The Association of Convenience Stores (ACS) has launched new guidance for retailers on how to meet the needs of disabled customers in store.
The guide has been developed in partnership with the Business Disability Forum, and covers a range of issues including wheelchair access, how to assist blind or visually impaired customers and how to assist those with learning disabilities.
Jolanta Lasota, CEO Ambitious about Autism explains why increased awareness for smaller shop owners is so important for those with autism:
“One in a hundred people in the UK have autism, so it is crucial that institutions such as local shops have understanding and awareness. The noise, crowds and bright lights found in large supermarkets and shopping centres can be an intimidating and imposing experience for those with autism, meaning local shops are often the preferred place to go for regular shopping.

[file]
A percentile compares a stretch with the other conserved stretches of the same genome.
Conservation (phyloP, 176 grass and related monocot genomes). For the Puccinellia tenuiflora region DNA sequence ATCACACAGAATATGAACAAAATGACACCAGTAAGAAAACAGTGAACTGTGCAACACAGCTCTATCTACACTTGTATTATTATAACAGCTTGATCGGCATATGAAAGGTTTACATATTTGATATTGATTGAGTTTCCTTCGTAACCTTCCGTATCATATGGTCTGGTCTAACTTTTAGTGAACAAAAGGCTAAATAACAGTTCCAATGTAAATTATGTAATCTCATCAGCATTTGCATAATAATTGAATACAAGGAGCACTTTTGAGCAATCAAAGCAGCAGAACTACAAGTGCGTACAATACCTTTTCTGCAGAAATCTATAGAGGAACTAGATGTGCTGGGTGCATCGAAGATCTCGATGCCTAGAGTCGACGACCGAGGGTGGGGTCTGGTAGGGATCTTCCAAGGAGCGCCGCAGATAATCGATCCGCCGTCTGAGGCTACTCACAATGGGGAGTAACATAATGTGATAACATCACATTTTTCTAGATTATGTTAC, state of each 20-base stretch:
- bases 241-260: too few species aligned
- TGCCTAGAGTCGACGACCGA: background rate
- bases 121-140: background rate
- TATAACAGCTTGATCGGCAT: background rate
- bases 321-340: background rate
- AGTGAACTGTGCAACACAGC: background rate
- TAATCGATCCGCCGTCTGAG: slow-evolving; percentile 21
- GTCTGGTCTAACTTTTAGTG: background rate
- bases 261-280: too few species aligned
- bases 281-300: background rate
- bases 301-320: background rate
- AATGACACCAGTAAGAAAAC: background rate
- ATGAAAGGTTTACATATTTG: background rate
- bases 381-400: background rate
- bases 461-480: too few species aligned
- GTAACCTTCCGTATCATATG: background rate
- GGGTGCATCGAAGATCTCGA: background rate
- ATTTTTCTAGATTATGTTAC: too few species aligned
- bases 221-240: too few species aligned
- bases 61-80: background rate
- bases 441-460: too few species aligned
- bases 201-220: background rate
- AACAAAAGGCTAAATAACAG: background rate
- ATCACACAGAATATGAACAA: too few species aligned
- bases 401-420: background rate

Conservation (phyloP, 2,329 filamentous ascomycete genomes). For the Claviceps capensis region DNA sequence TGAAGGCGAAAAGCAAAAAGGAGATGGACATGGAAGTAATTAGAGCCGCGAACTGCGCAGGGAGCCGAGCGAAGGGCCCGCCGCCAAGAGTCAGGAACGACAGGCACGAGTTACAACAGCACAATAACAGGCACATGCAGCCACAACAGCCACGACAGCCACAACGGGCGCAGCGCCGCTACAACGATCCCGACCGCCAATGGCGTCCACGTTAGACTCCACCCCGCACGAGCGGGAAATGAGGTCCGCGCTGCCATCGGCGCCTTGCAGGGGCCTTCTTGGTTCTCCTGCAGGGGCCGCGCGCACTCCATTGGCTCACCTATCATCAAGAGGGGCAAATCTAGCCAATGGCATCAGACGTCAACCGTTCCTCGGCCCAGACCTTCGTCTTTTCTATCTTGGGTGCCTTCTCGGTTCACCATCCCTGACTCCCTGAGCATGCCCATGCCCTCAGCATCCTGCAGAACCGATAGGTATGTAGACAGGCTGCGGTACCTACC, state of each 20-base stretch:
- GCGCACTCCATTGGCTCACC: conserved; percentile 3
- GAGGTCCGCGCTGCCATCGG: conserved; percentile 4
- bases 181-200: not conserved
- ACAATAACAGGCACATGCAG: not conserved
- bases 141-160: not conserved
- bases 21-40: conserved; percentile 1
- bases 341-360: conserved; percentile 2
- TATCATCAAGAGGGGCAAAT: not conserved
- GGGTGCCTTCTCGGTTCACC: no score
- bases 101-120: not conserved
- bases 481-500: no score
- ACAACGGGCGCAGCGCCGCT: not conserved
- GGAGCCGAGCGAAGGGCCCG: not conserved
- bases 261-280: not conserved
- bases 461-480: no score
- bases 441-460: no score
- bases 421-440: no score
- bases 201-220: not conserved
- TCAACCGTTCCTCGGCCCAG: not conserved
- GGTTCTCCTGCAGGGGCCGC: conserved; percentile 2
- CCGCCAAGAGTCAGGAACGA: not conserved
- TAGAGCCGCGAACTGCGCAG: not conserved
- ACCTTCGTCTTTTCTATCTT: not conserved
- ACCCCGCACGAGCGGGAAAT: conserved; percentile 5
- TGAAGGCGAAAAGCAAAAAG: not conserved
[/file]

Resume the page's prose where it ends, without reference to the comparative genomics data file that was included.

“As mentioned in the guide, being attentive, encouraging and patient will go a long way to accommodating those with autism. However, it is important to remember not to be patronising – many people with autism lead independent lives and will only sometimes need a little extra guidance.
“We are delighted to see learning disabilities being addressed in this guide and hope it goes a long way to encourage independence for those with autism and other less visible disabilities.”
Some of the top tips from the guide are:
- Treat a disabled person in the same manner andwith the same respect and courtesy you would anyone else.
- Providing good customer service to disabled customers will sometimes mean doing things differently
- Do not make assumptions about the existence or absence of a disability: many people have disabilities that are not visible or immediately apparent.
- Advertise that your services are fully accessible and provide relevant details, otherwise disabled people will go somewhere else that does.
- Some disabled people need a little more time than usual for everyday tasks, such as finding items or paying. Always be patient and give extra help if it’s needed.
To see the full list of tips and download the guide, click here
Autism is a lifelong developmental disability which affects 1 in 100 people in the UK. It affects the way a person communicates and how they experience the world around them.
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